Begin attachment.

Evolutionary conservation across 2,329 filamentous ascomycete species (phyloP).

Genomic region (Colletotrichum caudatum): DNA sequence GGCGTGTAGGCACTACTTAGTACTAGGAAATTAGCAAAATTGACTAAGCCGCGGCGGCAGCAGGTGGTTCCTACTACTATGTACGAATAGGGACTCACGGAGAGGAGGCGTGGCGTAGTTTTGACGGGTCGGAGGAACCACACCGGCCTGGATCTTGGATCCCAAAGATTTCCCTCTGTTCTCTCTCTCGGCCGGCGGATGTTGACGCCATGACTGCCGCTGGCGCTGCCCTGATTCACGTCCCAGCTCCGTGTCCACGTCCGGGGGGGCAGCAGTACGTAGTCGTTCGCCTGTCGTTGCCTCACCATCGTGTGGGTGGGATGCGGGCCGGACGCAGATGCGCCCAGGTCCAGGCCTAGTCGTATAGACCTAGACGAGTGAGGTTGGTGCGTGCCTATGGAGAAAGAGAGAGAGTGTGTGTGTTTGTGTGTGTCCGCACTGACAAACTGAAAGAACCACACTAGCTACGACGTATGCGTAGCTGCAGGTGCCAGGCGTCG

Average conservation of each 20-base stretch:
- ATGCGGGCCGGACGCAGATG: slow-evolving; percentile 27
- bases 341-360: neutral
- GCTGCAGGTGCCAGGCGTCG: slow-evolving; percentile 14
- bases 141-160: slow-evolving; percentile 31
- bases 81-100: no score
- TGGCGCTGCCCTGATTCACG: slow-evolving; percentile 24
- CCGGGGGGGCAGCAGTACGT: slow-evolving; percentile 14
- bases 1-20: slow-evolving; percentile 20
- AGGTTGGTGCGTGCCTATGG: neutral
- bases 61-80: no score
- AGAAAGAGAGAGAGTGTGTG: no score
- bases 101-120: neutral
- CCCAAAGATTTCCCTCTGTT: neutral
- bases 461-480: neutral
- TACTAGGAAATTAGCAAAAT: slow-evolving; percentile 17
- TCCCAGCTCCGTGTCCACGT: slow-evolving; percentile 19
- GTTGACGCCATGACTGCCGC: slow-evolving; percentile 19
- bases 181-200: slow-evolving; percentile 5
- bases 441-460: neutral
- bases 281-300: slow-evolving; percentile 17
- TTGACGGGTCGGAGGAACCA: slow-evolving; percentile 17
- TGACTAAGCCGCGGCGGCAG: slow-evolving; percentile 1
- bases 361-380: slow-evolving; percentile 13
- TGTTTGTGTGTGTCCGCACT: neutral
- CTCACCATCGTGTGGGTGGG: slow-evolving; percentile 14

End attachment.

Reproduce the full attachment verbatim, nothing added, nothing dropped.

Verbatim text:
Evolutionary conservation across 2,329 filamentous ascomycete species (phyloP).

Genomic region (Colletotrichum caudatum): DNA sequence GGCGTGTAGGCACTACTTAGTACTAGGAAATTAGCAAAATTGACTAAGCCGCGGCGGCAGCAGGTGGTTCCTACTACTATGTACGAATAGGGACTCACGGAGAGGAGGCGTGGCGTAGTTTTGACGGGTCGGAGGAACCACACCGGCCTGGATCTTGGATCCCAAAGATTTCCCTCTGTTCTCTCTCTCGGCCGGCGGATGTTGACGCCATGACTGCCGCTGGCGCTGCCCTGATTCACGTCCCAGCTCCGTGTCCACGTCCGGGGGGGCAGCAGTACGTAGTCGTTCGCCTGTCGTTGCCTCACCATCGTGTGGGTGGGATGCGGGCCGGACGCAGATGCGCCCAGGTCCAGGCCTAGTCGTATAGACCTAGACGAGTGAGGTTGGTGCGTGCCTATGGAGAAAGAGAGAGAGTGTGTGTGTTTGTGTGTGTCCGCACTGACAAACTGAAAGAACCACACTAGCTACGACGTATGCGTAGCTGCAGGTGCCAGGCGTCG

Average conservation of each 20-base stretch:
- ATGCGGGCCGGACGCAGATG: slow-evolving; percentile 27
- bases 341-360: neutral
- GCTGCAGGTGCCAGGCGTCG: slow-evolving; percentile 14
- bases 141-160: slow-evolving; percentile 31
- bases 81-100: no score
- TGGCGCTGCCCTGATTCACG: slow-evolving; percentile 24
- CCGGGGGGGCAGCAGTACGT: slow-evolving; percentile 14
- bases 1-20: slow-evolving; percentile 20
- AGGTTGGTGCGTGCCTATGG: neutral
- bases 61-80: no score
- AGAAAGAGAGAGAGTGTGTG: no score
- bases 101-120: neutral
- CCCAAAGATTTCCCTCTGTT: neutral
- bases 461-480: neutral
- TACTAGGAAATTAGCAAAAT: slow-evolving; percentile 17
- TCCCAGCTCCGTGTCCACGT: slow-evolving; percentile 19
- GTTGACGCCATGACTGCCGC: slow-evolving; percentile 19
- bases 181-200: slow-evolving; percentile 5
- bases 441-460: neutral
- bases 281-300: slow-evolving; percentile 17
- TTGACGGGTCGGAGGAACCA: slow-evolving; percentile 17
- TGACTAAGCCGCGGCGGCAG: slow-evolving; percentile 1
- bases 361-380: slow-evolving; percentile 13
- TGTTTGTGTGTGTCCGCACT: neutral
- CTCACCATCGTGTGGGTGGG: slow-evolving; percentile 14